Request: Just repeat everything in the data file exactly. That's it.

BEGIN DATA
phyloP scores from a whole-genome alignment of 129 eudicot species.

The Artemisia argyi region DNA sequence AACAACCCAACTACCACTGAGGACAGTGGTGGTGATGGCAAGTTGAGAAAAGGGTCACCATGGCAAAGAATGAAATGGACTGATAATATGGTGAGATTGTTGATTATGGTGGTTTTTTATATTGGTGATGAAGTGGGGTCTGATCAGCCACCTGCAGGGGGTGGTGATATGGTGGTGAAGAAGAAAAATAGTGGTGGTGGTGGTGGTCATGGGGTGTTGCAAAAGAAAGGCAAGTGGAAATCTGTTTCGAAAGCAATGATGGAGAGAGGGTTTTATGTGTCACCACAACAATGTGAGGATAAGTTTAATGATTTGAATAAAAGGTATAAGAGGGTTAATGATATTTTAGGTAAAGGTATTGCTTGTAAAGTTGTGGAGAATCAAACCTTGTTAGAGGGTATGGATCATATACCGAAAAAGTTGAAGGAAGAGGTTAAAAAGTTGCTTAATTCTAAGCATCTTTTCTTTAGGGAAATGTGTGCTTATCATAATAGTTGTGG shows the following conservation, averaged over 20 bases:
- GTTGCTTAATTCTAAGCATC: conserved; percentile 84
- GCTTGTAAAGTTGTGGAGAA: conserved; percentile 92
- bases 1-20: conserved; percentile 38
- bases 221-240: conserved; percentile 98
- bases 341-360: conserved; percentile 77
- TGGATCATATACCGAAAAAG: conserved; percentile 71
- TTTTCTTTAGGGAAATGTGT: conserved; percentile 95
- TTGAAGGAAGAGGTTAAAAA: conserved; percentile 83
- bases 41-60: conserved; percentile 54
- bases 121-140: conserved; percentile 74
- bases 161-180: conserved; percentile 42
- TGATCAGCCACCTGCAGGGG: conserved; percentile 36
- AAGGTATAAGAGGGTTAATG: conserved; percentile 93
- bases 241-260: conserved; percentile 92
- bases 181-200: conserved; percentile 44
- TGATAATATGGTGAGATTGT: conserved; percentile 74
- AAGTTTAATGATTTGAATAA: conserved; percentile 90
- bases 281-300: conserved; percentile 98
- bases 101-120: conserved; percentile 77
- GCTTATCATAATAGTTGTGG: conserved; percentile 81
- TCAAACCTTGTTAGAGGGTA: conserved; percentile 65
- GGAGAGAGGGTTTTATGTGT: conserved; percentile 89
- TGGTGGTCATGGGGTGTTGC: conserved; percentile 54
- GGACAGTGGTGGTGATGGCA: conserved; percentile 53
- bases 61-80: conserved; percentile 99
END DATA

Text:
phyloP scores from a whole-genome alignment of 129 eudicot species.

The Artemisia argyi region DNA sequence AACAACCCAACTACCACTGAGGACAGTGGTGGTGATGGCAAGTTGAGAAAAGGGTCACCATGGCAAAGAATGAAATGGACTGATAATATGGTGAGATTGTTGATTATGGTGGTTTTTTATATTGGTGATGAAGTGGGGTCTGATCAGCCACCTGCAGGGGGTGGTGATATGGTGGTGAAGAAGAAAAATAGTGGTGGTGGTGGTGGTCATGGGGTGTTGCAAAAGAAAGGCAAGTGGAAATCTGTTTCGAAAGCAATGATGGAGAGAGGGTTTTATGTGTCACCACAACAATGTGAGGATAAGTTTAATGATTTGAATAAAAGGTATAAGAGGGTTAATGATATTTTAGGTAAAGGTATTGCTTGTAAAGTTGTGGAGAATCAAACCTTGTTAGAGGGTATGGATCATATACCGAAAAAGTTGAAGGAAGAGGTTAAAAAGTTGCTTAATTCTAAGCATCTTTTCTTTAGGGAAATGTGTGCTTATCATAATAGTTGTGG shows the following conservation, averaged over 20 bases:
- GTTGCTTAATTCTAAGCATC: conserved; percentile 84
- GCTTGTAAAGTTGTGGAGAA: conserved; percentile 92
- bases 1-20: conserved; percentile 38
- bases 221-240: conserved; percentile 98
- bases 341-360: conserved; percentile 77
- TGGATCATATACCGAAAAAG: conserved; percentile 71
- TTTTCTTTAGGGAAATGTGT: conserved; percentile 95
- TTGAAGGAAGAGGTTAAAAA: conserved; percentile 83
- bases 41-60: conserved; percentile 54
- bases 121-140: conserved; percentile 74
- bases 161-180: conserved; percentile 42
- TGATCAGCCACCTGCAGGGG: conserved; percentile 36
- AAGGTATAAGAGGGTTAATG: conserved; percentile 93
- bases 241-260: conserved; percentile 92
- bases 181-200: conserved; percentile 44
- TGATAATATGGTGAGATTGT: conserved; percentile 74
- AAGTTTAATGATTTGAATAA: conserved; percentile 90
- bases 281-300: conserved; percentile 98
- bases 101-120: conserved; percentile 77
- GCTTATCATAATAGTTGTGG: conserved; percentile 81
- TCAAACCTTGTTAGAGGGTA: conserved; percentile 65
- GGAGAGAGGGTTTTATGTGT: conserved; percentile 89
- TGGTGGTCATGGGGTGTTGC: conserved; percentile 54
- GGACAGTGGTGGTGATGGCA: conserved; percentile 53
- bases 61-80: conserved; percentile 99